Pollution plumes in Paris air are richer in gaseous aromatic compounds than in Los Angeles
What is the origin of the volatile hydrocarbons, other than methane, present in city air?
Mainly gasoline-powered vehicles, according to a study carried out by a French-US team including French researchers from the Laboratoire Interuniversitaire des Systèmes Atmosphériques and the Laboratoire des Sciences du Climat et de l’Environnement. The study also shows that the proportion of gaseous aromatic compounds in hydrocarbon emissions is two to three times greater in pollution plumes in Paris than in Los Angeles, even though the total quantity of hydrocarbons emitted in Los Angeles remains considerably greater than in Paris. The research is published in the journal Journal of Geophysical Research.
The proportion of gaseous aromatic compounds in hydrocarbon emissions is two to three times greater in pollution plumes in Paris than in Los Angeles.
Volatile organic compounds (VOC), which include hydrocarbons (compounds made up solely of carbon and hydrogen), are major air pollutants as well as precursors of harmful compounds such as tropospheric ozone and secondary organic aerosols. In urban areas, there are many VOC emission sources from human activity, including the distribution, storage and burning of fossil fuels, as well as activities that make use of solvents. However, although these sources are well known, there is still no consensus as to their relative significance, even though such information is needed to measure their impact.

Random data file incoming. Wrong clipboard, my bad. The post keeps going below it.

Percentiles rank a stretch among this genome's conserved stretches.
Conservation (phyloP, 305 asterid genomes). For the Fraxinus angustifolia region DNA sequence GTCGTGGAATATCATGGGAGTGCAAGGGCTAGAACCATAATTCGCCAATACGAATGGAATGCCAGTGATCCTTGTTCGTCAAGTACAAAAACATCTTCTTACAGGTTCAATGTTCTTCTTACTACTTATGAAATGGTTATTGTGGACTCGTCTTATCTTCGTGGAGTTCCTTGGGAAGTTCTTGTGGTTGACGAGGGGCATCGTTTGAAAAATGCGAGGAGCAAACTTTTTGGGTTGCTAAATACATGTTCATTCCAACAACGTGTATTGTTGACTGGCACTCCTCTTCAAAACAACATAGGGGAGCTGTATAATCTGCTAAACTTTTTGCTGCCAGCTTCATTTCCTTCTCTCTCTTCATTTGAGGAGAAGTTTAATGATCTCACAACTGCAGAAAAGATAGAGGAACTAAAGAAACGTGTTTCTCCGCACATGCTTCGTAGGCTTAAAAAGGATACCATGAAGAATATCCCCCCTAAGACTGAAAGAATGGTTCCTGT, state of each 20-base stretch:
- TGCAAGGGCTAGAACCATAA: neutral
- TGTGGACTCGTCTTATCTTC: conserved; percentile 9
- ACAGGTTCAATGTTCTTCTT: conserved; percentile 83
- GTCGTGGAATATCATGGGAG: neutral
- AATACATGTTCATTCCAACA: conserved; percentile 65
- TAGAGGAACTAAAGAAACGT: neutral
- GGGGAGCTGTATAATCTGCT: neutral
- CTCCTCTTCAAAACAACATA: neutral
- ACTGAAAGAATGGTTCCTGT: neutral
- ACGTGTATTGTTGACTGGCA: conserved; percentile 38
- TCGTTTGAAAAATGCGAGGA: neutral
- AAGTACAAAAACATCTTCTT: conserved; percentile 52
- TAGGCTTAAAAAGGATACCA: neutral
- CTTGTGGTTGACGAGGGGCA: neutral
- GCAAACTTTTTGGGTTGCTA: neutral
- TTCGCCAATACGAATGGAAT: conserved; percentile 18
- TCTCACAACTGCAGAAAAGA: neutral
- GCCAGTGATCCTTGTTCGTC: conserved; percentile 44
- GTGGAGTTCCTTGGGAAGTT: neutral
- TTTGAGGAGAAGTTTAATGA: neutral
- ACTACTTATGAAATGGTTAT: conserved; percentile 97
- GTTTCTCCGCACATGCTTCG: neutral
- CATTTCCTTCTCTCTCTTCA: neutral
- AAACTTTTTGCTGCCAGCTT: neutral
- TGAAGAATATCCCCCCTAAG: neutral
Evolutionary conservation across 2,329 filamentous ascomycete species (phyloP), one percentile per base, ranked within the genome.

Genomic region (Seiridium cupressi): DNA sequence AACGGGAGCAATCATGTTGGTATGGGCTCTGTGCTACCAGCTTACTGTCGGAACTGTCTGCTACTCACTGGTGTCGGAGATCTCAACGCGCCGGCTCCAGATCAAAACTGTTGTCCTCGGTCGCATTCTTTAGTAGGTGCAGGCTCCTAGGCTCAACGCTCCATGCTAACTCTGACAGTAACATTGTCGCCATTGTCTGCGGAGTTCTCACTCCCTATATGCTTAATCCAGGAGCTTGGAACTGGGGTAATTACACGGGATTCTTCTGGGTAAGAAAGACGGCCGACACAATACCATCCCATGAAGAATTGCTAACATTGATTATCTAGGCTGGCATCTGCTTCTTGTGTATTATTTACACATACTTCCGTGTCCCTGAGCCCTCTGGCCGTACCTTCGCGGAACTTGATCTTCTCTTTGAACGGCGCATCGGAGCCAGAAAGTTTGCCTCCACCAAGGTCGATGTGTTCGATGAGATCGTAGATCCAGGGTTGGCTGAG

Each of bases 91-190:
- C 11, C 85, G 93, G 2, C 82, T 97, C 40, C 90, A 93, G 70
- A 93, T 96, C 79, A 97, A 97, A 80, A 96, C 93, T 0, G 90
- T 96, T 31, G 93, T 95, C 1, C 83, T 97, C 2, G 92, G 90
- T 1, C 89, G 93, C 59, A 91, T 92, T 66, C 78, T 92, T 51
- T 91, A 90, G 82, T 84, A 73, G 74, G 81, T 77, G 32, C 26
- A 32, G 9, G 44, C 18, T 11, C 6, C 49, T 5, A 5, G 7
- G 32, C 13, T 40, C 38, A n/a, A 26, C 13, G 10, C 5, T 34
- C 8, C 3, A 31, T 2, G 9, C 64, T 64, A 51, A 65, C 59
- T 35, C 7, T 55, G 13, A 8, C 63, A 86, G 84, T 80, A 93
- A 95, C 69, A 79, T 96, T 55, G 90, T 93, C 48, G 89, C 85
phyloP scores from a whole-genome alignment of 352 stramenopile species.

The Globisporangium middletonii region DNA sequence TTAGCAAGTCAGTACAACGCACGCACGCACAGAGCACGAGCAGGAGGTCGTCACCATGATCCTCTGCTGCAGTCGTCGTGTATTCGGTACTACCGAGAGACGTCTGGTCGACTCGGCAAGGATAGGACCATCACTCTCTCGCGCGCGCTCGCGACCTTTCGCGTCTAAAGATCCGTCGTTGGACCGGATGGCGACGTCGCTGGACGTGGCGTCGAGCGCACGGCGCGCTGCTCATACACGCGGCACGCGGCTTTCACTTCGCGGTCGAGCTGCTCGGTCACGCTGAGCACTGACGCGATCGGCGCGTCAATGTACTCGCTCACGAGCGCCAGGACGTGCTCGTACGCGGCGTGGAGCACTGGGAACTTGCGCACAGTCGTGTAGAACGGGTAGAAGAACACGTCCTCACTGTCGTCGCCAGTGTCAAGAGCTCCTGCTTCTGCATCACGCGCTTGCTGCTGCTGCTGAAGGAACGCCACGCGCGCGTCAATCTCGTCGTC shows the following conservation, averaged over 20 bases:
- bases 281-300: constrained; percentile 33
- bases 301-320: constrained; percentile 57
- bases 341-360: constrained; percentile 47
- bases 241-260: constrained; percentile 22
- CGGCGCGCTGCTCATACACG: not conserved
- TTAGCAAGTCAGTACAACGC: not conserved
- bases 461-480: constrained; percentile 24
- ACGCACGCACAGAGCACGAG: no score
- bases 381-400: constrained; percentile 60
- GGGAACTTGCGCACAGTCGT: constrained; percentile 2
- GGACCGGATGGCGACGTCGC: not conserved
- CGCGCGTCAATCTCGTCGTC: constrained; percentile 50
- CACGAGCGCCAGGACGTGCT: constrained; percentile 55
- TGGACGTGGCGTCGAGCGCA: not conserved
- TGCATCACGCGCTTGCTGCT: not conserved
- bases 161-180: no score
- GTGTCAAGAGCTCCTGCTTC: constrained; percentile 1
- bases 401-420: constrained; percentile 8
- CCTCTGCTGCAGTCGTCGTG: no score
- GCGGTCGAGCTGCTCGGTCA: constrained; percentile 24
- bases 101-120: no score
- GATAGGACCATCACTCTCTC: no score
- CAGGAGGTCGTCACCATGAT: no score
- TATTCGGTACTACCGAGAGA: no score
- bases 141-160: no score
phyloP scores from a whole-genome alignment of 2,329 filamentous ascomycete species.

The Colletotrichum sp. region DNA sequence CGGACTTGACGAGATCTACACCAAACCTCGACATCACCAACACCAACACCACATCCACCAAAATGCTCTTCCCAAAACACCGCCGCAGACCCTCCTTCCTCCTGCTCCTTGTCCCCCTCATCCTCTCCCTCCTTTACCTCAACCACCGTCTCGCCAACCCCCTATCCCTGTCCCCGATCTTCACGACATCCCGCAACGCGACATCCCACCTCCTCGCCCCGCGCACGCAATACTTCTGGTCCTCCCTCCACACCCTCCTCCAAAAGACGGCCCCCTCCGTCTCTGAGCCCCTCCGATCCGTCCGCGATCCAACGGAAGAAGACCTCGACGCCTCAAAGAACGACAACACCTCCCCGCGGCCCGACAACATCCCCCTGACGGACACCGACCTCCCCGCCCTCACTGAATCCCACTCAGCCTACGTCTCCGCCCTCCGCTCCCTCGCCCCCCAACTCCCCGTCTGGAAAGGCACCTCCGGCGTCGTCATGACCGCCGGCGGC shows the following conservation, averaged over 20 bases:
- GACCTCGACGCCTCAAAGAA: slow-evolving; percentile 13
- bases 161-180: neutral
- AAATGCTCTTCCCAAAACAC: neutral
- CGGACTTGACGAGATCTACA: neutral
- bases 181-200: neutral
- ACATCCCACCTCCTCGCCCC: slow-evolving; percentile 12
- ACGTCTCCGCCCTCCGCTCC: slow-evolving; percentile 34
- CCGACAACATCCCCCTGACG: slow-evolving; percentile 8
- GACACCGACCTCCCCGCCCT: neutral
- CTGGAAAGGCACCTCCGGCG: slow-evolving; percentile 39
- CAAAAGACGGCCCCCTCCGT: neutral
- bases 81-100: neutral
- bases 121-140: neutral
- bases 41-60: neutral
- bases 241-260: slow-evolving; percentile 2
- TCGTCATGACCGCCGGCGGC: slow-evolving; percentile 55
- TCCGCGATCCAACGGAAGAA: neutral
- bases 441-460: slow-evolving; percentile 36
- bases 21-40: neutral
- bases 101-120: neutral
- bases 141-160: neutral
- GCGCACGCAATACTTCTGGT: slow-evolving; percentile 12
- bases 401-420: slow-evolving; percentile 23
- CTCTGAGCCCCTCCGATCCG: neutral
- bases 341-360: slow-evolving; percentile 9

In 2009-2010, as part of the MEGAPOLI and CALNEX programs, an international team including scientists from France carried out two campaigns to study the main air pollutants, including VOCs, in the
megacities of Paris and Los Angeles. Using ground-based gas chromatographs and a proton-transfer reaction mass spectrometer on board the French ATR-42 research aircraft, the team measured
concentrations of these pollutants in pollution plumes in both cities.
By comparing the data obtained with other data already available for several European and US cities, the researchers confirmed that in urban areas volatile hydrocarbons other than methane (i.e. compounds containing 2-12 carbon atoms) are mainly produced by automobiles, a conclusion in line with previous. Volatile hydrocarbons are only one component of automobile pollution and do not concern particle emissions from automobiles.
To know more, please read the press release from CNRS.